Term Paper: Competency-Based Education Chambers, D. Etal

Pages: 9 (2440 words)  ·  Bibliography Sources: 0  ·  Level: College Senior  ·  Topic: Teaching  ·  Buy This Paper


[. . .] Such a plan of vocational training has often proved to be more successful in the second task than in the first: Because there was often little post-course evaluation of how well an individual had learned new skills or concepts (or because the skills and concepts in a course had little to do with the specifics of the particular worker's job) such courses often failed to produce significantly better trained workers.

Conversely, what we might call the American style of training, which has tended to be more results oriented and less concerned with rewarding individual workers, has tended overall to produce a number of workers who are good at their jobs but not necessarily very satisfied with their positions - which means that they are more likely to move to another firm, taking their skills with them.

Thus while overall the literature certainly suggests that competency-based education tends to produce workers who are well qualified for the particular tasks that their jobs entail (and, at least as importantly) are generally well trained in the less specific but obviously vital skills required by managers, firms should be cautious before they join any stampede toward highly rigorous competency-based education programs. Or at least cautious about such programs that do not maintain the element of rewarding skilled employees for the work that they have already done that was inherent in the course system.

The goal of competency-based educational programs should be a dual one: They should produce workers who have the needed skills to do their job as it is configured in the present but they should also have the desire to continue to learn and grow with their jobs. It is difficult to believe that any individual will need exactly and only those career skills at the end of his or her career as that individual needed at the beginning. Thus no worker is likely to be able to succeed unless he or she has the willingness (as well as the ability) to continue to learn new skills and new perspectives throughout the course of his or her life.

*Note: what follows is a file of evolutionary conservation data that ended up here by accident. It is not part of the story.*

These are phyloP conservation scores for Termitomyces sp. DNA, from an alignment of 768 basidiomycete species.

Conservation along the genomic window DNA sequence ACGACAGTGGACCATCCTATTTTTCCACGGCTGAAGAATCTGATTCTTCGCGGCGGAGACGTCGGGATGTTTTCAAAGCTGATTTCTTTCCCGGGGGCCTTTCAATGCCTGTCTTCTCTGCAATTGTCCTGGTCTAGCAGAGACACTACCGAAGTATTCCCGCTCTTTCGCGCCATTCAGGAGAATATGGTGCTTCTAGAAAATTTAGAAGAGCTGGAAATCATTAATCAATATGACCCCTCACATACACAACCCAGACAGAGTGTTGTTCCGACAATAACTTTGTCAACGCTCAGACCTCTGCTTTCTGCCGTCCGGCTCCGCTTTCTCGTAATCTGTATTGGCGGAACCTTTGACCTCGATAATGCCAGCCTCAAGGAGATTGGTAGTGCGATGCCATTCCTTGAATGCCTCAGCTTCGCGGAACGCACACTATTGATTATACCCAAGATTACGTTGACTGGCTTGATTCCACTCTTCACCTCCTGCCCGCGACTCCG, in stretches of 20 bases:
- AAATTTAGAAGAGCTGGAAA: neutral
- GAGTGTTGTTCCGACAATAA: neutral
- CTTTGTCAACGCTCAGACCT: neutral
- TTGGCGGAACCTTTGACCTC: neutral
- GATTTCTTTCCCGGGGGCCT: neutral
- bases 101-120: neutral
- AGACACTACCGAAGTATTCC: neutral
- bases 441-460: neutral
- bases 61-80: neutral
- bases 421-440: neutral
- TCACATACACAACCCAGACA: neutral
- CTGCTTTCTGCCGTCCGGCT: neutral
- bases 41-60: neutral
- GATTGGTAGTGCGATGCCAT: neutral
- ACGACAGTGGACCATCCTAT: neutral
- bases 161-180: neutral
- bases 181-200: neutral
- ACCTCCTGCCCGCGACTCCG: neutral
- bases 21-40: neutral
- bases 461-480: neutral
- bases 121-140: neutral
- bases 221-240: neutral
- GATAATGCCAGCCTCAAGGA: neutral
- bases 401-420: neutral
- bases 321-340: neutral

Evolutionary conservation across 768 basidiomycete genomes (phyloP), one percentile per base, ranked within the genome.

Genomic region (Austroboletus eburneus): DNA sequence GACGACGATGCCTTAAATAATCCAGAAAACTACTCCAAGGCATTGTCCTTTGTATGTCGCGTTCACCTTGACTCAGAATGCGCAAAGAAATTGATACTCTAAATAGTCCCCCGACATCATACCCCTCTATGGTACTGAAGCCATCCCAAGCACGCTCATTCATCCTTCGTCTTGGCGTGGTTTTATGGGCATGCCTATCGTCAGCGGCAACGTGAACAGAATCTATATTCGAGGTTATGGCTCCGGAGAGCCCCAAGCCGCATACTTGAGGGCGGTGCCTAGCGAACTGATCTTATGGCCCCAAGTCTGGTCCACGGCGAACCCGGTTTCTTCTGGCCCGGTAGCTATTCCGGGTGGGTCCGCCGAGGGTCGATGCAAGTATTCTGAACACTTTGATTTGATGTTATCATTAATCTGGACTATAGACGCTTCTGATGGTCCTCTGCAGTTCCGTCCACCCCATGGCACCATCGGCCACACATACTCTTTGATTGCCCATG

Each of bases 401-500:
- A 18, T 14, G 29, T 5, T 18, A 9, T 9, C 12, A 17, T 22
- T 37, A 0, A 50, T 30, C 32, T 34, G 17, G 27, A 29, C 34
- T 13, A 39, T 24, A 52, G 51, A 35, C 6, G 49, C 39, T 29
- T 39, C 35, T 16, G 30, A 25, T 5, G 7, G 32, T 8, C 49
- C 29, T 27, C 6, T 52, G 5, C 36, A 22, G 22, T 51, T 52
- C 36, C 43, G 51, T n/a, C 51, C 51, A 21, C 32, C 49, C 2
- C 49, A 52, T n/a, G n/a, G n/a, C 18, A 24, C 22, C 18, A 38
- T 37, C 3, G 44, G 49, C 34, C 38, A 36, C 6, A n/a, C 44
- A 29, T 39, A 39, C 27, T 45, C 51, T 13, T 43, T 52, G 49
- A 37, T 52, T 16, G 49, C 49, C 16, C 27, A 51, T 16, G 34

Petrillo (2003) summarizes the importance of lifelong learning - a focus that is at the core of competency-based education training programs.

Individual responsibility for lifelong learning requires the person to become a truly active, engaged learner. Self-direction in learning is the professional ability to initiate or persist in educational activities without external reinforcement. Individuals who are able to adapt to this behavior and systems of beliefs can easily justify the costs of learning.

This insistence on the importance of lifelong learning contains within it a number of different elements, as Petrillo suggests. These include primarily A willingness to change. This is a more difficult issue than it might at first seem: Humans, the authors argue, are genetically programmed to accept and even encourage some change while at the same time we are also genetically programmed to reject rapid, radical change. Evolution has conditioned us, as it has conditioned other biological entities, to change gradually. Anyone who wishes to make lasting changes either in an organisation as a whole or in the individuals who collectively make up organizations must address both the mechanics and dynamics of change as well as the dynamics of stasis.

Another key element that competency-based education programs must address is something that is far too often overlooked in management strategies for change: Change for its own sake has little appeal. Profound change is difficult to accomplish but it is possible if it is well planned and - most importantly - change in a positive direction. Change that makes people's lives worse is even harder to accomplish, and yet often management plans either do precisely this or fail to stress how change will in fact make an organization and the lives of the people in it better.

Competency-based programs must both themselves justify the reasons why they are asking people to change and inculcate in those people the ability in turn to justify change when it is introduced into their organizations.

The literature on competency-based education also reminds us that a key element of any training and/or evaluation program is the fact that the dynamics of the process of change are quite often not linear, which affects the way it must be planned for. Change is less time-consuming and easier at the beginning of the process than it is at the middle or end, and trainers and managers must plan accordingly. Not only do they have to allow for more time to be spent on planning and instituting change as any initiative for change moves forward, but they also have to provide better support for those making the changes as the process goes ahead.

Another key point that runs through this literature is the unsurprising but still perceptive and significant idea that in both in changing the work habits of individuals and in seeking to change the overall internal culture of organizations those with authority must actively provide the kind of support need to institute profound change. This can include finding a partner to support those at the top of the organization, building coaching into line management and creating an overall organisational culture that encourages people to seek help and support when they need it rather than stigmatizing them or penalizing them for not being entirely and always perfectly self-sufficient.

Competency-based education is a powerful tool and one that should be widely implemented. However, like any tool, it is most effective when used carefully, thoughtfully, and skillfully. It cannot be effected by simply buying a… [END OF PREVIEW]

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